One day you’re up, fighting for cup victory in game seven, and the next day you’re gone.
Well, to be less dramatic: it took a few weeks for Lev Praha of the Russian KHL to start gasping for life. First, they lost to Mike Keenan-led Metallurg Magnitogorsk in the Gagarin Cup finals. Now comes the news its shareholder owners Yevgeni Myshkovskii and Petr Speychal haven’t got enough in the kitty to continue. The club’s budget last season said the club needed $40 million (Canadian) to operate.
According to news out of Prague, no such money is forthcoming, and the club will have to fold.
The owners issued a statement forthwith, denying they are quitting. They are dealing with the situation, they said, and next Monday would be the deadline for a definitive answer. Until then, the owners added in an official statement, all news about the club’s demise are pure speculation.
As (wrongly) attributed to Mark Twain, and paraphrased, news of their death was greatly exaggerated. Except, the reports come from a region known for yet another pearl of wisdom: don’t believe any rumours until they’ve been officially denied.
Just to make matters more involved for the KHL, the venerable Spartak Moscow is headed to the poorhouse, too. In addition, Donbass Donetsk won’t be able to play because of the tense political (and military) situation in Ukraine. Donetsk, after all, is one of the neuralgic points in the conflict between Ukraine and Russia.
Here’s the main issue: for whatever reason, Russian oil and natural gas giant Gazprom has decided to cut its epenses on professional hockey in half. Gazprom just happens to be KHL’s main sponsor. To what degree sponsoring the KHL made any economic sense to Gazprom in the first place is hard to fathom. After all, Team Russia’s main sponsor at international events is another Russian company. One that exports weapons. So says its logo on Team Russia’s official jerseys.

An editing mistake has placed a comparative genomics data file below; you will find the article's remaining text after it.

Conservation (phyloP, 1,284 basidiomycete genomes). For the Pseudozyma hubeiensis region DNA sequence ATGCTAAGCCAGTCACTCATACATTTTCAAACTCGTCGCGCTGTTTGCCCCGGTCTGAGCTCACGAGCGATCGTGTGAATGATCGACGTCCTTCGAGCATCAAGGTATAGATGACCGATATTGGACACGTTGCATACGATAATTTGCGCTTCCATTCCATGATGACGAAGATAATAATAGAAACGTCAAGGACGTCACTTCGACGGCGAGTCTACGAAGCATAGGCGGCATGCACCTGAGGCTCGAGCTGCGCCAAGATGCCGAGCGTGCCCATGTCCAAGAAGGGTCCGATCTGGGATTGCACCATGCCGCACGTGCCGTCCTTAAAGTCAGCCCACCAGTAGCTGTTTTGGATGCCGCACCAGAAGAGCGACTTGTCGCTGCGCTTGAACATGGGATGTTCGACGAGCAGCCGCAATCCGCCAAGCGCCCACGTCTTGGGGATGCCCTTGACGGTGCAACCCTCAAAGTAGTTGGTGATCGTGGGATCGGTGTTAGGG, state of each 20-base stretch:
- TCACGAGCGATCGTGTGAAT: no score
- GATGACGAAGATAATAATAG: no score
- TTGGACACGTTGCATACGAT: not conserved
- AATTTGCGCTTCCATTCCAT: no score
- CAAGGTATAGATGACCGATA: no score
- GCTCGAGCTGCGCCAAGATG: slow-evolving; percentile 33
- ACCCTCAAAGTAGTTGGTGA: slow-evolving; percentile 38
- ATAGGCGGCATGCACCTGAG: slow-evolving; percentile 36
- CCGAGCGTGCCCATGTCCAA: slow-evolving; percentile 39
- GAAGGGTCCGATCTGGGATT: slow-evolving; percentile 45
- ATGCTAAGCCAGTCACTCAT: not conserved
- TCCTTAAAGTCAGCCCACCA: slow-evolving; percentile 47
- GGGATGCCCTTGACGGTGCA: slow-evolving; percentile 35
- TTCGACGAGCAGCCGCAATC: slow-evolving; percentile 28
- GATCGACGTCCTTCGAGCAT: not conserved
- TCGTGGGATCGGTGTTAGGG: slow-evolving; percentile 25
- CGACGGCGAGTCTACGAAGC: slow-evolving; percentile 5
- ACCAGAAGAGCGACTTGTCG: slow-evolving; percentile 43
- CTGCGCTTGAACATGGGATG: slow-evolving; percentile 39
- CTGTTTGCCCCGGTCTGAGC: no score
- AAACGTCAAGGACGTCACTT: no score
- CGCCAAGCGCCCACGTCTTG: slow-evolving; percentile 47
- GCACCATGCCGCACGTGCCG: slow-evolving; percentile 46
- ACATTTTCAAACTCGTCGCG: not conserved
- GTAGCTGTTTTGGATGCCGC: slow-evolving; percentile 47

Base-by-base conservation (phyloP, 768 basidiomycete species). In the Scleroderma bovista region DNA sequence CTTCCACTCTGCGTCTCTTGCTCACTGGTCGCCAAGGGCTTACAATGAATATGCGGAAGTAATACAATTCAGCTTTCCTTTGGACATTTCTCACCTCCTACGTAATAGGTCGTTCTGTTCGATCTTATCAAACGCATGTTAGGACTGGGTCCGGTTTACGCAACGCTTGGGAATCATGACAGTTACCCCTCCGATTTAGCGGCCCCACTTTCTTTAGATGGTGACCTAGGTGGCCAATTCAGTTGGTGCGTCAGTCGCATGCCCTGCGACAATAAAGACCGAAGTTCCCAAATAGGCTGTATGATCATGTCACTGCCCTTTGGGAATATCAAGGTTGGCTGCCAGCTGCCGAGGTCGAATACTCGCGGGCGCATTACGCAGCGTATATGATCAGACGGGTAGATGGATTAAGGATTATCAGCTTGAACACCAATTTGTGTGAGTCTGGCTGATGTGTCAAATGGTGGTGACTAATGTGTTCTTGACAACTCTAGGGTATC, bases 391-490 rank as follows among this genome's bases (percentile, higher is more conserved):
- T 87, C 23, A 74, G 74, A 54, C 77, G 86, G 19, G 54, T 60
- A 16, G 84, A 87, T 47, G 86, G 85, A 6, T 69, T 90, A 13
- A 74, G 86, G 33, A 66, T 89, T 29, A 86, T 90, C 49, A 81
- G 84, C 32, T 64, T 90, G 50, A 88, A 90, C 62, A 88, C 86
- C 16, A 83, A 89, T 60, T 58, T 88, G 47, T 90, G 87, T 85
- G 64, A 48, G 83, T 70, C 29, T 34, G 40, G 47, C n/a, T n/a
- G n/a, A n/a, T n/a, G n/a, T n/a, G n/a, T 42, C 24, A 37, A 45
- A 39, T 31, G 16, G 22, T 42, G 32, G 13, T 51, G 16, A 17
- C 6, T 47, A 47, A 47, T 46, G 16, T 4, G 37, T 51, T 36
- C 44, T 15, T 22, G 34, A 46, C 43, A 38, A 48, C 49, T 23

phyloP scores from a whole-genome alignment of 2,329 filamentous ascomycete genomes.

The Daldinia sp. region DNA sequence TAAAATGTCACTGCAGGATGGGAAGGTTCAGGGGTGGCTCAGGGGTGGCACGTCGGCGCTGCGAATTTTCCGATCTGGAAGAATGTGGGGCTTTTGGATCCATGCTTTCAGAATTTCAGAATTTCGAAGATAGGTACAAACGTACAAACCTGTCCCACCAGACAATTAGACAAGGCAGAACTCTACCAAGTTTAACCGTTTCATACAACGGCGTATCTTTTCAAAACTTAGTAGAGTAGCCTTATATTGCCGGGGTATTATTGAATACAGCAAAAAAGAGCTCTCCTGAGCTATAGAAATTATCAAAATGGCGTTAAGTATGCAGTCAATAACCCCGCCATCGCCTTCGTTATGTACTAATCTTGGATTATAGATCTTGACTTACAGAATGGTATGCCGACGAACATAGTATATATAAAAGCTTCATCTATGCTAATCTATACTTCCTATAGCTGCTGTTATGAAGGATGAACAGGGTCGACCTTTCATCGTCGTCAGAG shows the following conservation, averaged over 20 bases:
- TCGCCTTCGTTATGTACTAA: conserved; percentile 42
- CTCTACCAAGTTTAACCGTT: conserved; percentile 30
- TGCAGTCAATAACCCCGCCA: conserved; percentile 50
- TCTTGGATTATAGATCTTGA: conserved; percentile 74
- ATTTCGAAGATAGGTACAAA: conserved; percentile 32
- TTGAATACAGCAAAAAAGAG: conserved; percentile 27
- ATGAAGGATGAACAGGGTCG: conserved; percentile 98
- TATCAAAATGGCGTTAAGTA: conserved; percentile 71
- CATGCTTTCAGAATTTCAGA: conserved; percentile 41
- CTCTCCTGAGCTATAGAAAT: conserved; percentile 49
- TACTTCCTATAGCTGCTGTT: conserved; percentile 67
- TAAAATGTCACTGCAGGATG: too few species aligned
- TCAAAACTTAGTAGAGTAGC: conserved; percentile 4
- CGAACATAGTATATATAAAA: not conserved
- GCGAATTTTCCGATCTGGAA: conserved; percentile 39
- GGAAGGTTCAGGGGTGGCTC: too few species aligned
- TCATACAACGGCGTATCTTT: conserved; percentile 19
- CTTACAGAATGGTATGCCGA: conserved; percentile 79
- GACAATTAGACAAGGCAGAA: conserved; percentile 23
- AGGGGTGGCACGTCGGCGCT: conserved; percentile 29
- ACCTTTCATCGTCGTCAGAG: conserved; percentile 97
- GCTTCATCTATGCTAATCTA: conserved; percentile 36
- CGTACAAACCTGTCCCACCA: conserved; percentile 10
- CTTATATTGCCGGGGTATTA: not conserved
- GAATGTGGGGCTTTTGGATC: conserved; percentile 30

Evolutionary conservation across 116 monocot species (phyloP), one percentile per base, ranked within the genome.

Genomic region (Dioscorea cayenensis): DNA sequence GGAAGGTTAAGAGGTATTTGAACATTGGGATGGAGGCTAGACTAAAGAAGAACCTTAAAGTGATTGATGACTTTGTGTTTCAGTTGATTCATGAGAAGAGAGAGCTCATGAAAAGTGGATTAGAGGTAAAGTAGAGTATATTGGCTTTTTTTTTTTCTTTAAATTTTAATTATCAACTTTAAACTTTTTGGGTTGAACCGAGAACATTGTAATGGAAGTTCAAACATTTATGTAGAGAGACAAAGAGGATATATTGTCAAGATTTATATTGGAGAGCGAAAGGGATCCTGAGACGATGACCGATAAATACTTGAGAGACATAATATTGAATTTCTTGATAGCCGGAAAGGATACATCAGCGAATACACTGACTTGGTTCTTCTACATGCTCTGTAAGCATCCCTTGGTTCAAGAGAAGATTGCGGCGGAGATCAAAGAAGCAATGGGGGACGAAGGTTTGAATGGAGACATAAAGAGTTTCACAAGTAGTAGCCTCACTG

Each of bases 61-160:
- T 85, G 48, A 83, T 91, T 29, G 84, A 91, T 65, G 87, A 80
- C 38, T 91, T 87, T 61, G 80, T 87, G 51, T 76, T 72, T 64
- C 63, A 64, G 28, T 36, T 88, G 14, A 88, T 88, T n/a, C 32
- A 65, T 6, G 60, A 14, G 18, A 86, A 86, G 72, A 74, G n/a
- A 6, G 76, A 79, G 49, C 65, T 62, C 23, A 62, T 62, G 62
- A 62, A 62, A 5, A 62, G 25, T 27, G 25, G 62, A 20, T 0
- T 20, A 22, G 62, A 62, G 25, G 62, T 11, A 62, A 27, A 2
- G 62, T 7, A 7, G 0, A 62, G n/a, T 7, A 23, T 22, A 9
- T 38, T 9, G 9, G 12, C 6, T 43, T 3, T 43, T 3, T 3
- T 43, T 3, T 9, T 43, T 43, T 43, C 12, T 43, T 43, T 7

Of course, says the KHL, no need to worry: we have Finland’s Jokerit Helsinki joining as of next season, and a team from Sochi, and another one from Togliatti. The former club, HC Sochi, a.k.a. Sochi Leopards, has former NHL player Vyacheslav (Slava) Butsayev as its coach. The latter, known as Lada, used to be Torpedo. It was kicked out of the KHL in 2011 because it didn’t have a good enough arena. It was renamed Lada because the Soviets used to build their version of the Italian car, Fiat, under the nickname of Lada, in a local car factory.
So far as Lev Praha is concerned, the first signs of trouble emerged earlier this spring. According to early June quotes from Rashid Khabibulin, the team’s sports manager, there were issues when the club tried to negotiate a new lease deal with Prague’s O2 Arena. He didn’t specify what issues then, but now, say some Czech insiders, it is becoming obvious what they were. Lev wanted to pay less than what the arena owners had been asking for.
Several Lev players, approached by the media, tried to put brave faces on: it’s not official yet, they would all say, and they hope the owners will find a way.
Only the owners’ bankers know whether this optimism is justified or not.
And they’re not telling.
Tagged: Donbass Donets, Fiat, Gagarin Cup, Gazprom, HC Sochi, Jokerit Helsinki, KHL, Lada, Lada Togliatti, Lev Praha, Mark Twain, Metallurg Magnitogorsk, Mike Keenan, NHL, O2 Arena, Petr Speychal, Prague, Rashid Khabibulin, Russia, Sochi Leopards, Spartak Moscow, Team Russia, Ukraine, Vyacheslav Butsayev, Yevgeni Myshkovskii